Deep time: “a sense of scale rooted in geology rather than humanity”

On the Svalbard archipelago, 600 miles north of Norway. Photo by Greg White

Contemporary culture seems accustomed to hopping from one apocalypse to the next. This isn’t entirely bad in and of itself; the apocalyptic language surrounding the ozone layer hastened action on the CFC ban, just as Rachel Carson’s doomsday prophecies in Silent Spring (1962) accelerated the banning of the anti-malaria insecticide DDT. Apocalyptic language works, particularly in an easily distracted culture. It is perhaps the only thing that does work. “The more clearly we can focus our attention on the wonders and realities of the universe about us, the less taste we shall have for destruction,” Carson said in a speech in 1963. But perhaps Carson had it backwards: perhaps it is our attraction to disaster stories and 11th-hour crises that allows us to focus our attention on nature and to marshal energy towards its preservation in the first place.

Along with the language of catastrophe comes a very specific articulation of time. We think of our relationship to the environment in the immediate. Global warming, we’re told, will decimate all life within our lifetimes, or in our children’s lifetimes. In this way, environmental discourse resembles the ranting of religious millenarians, who stubbornly maintain that the apocalypse will happen on their watch. As of 2010, 41 per cent of Americans say that they expect Jesus to return to Earth by 2050. This obsession with impending disaster suggests that we see nature on a particularly human, individual scale. When we think of environmental damage and the human impact on the ecosystem, we think almost exclusively in the short term. The millennium, be it religious or environmental, is always coming the day after tomorrow.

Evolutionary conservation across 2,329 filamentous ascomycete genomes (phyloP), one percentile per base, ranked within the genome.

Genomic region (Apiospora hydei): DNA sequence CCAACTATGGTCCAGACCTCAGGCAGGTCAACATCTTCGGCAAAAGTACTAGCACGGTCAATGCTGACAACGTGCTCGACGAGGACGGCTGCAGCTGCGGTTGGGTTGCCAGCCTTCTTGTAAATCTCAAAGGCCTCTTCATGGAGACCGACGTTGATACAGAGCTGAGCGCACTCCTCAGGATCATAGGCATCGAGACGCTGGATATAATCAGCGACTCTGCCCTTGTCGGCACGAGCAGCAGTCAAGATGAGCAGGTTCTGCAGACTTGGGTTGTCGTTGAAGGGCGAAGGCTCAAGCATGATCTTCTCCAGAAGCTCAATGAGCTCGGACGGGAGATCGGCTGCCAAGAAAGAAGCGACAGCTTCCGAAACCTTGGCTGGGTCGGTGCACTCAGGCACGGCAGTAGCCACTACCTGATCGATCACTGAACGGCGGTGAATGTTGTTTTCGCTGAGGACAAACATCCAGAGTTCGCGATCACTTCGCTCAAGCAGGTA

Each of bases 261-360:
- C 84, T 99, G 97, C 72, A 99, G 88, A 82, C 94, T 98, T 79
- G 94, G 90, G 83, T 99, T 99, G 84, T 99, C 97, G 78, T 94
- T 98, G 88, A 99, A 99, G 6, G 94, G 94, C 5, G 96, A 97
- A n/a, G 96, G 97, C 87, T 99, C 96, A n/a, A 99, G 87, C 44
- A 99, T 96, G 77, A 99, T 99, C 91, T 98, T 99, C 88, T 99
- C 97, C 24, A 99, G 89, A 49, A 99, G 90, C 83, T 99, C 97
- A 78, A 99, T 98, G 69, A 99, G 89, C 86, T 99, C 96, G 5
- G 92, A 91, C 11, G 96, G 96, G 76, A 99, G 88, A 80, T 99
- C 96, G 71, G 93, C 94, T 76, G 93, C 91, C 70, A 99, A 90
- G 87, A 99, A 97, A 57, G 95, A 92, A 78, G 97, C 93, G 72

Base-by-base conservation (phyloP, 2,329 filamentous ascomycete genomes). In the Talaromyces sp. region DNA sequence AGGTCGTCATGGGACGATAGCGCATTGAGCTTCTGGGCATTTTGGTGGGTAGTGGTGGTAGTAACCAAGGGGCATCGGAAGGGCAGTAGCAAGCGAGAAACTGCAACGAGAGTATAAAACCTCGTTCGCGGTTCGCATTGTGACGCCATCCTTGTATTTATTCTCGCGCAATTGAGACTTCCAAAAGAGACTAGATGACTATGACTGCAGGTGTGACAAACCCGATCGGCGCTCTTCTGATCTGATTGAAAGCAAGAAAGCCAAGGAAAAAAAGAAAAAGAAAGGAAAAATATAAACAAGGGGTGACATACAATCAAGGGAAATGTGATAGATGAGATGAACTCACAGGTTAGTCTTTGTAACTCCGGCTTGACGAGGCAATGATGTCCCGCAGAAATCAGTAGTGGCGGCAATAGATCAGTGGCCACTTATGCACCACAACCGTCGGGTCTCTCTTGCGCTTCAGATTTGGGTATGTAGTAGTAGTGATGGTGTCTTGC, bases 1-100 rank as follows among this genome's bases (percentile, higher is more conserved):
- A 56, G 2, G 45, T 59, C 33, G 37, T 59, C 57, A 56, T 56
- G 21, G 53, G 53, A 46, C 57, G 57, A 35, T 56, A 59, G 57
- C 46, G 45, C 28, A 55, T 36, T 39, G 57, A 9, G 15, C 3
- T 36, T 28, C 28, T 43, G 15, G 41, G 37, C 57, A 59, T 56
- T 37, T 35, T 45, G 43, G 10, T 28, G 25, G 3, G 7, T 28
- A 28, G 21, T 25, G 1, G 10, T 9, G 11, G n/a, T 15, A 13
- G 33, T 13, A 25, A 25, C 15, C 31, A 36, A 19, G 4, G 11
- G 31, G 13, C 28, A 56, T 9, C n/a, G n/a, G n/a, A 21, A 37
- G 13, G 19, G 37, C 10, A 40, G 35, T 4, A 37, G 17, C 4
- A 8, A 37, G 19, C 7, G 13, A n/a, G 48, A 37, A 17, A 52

Standing opposed to this narrow band of apocalyptic time is “deep time”, a sense of scale rooted in geology rather than humanity. The concept of deep time originated with the 18th-century Scottish geologist James Hutton, and was popularised by the American writer John McPhee in his book Basin and Range (1981). For McPhee, the chief attraction of deep time is its ability to move us out of short-term thinking: “If you free yourself from the conventional reaction to a quantity like a million years, you free yourself a bit from the boundaries of human time,” he wrote. “And then in a way you do not live at all, but in another way you live forever.”

Colin Dickey, “The Global Seed Vault can anchor us in deep time

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